I have been amazed at the number of stallions that have shown up this year at one of the discipline association circuits I show with . . .
In recent years the number of stallions being shown has been low, mostly due to the sluggish horse economy and breeding. I felt this wasn’t a bad thing as the stallions still being shown and promoted for the most part were good representations of their breed and were trained well and handled by experienced horsemen and women.
I’ve had to be somewhat amused to see so many (12 to be exact) at one of our state shows . . I’m assuming this is because there had been one or none in these classes . . . so anyone who had a stallion thought they could come and clean the division up. It, however, became less amusing to see that for the most part these horses should not be kept stallions, nor should the people handling them own a stallion.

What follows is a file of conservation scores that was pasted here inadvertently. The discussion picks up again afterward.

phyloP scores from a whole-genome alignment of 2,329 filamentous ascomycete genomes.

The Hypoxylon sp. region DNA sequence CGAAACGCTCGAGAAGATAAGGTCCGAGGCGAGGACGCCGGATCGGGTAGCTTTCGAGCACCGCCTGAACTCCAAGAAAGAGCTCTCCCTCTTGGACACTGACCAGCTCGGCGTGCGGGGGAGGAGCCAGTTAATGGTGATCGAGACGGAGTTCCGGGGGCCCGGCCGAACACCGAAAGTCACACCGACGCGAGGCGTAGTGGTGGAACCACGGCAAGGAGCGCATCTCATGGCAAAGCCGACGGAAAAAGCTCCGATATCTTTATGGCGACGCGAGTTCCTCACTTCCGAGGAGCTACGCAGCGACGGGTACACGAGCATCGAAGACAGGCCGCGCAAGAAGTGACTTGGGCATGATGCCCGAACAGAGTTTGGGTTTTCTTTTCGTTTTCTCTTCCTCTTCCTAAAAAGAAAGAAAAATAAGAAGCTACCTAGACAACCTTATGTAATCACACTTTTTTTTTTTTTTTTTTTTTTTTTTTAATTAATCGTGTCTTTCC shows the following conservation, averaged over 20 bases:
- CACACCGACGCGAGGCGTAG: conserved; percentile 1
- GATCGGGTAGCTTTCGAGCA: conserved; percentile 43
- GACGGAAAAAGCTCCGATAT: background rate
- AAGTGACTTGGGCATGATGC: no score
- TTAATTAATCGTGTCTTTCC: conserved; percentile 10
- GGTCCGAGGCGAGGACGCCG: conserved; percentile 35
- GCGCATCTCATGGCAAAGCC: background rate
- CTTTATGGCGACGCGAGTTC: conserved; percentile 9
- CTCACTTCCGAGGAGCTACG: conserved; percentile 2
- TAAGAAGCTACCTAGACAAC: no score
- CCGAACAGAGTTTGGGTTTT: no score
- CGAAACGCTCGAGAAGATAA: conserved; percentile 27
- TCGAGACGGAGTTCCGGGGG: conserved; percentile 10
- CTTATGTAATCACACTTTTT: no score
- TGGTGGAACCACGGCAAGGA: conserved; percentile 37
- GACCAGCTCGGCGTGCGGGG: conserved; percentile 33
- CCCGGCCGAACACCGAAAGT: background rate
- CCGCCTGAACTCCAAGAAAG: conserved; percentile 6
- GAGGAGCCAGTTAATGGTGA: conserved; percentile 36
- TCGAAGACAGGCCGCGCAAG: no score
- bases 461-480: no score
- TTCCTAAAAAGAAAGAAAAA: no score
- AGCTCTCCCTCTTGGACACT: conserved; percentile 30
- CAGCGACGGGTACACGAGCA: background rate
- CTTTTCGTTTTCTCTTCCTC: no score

For the sake of everyone I wish people would use their heads. Just because you CAN own a stallion, doesn’t mean you should.
The only reason to keep a horse a stallion is for credible breeding purposes. By credible I mean the stallion represents the breed well, has no unsoundnesses or vices, and there is a demand for his bloodlines. In addition, it is only a service to our industry if the animal is trained properly and handled in a professional manner.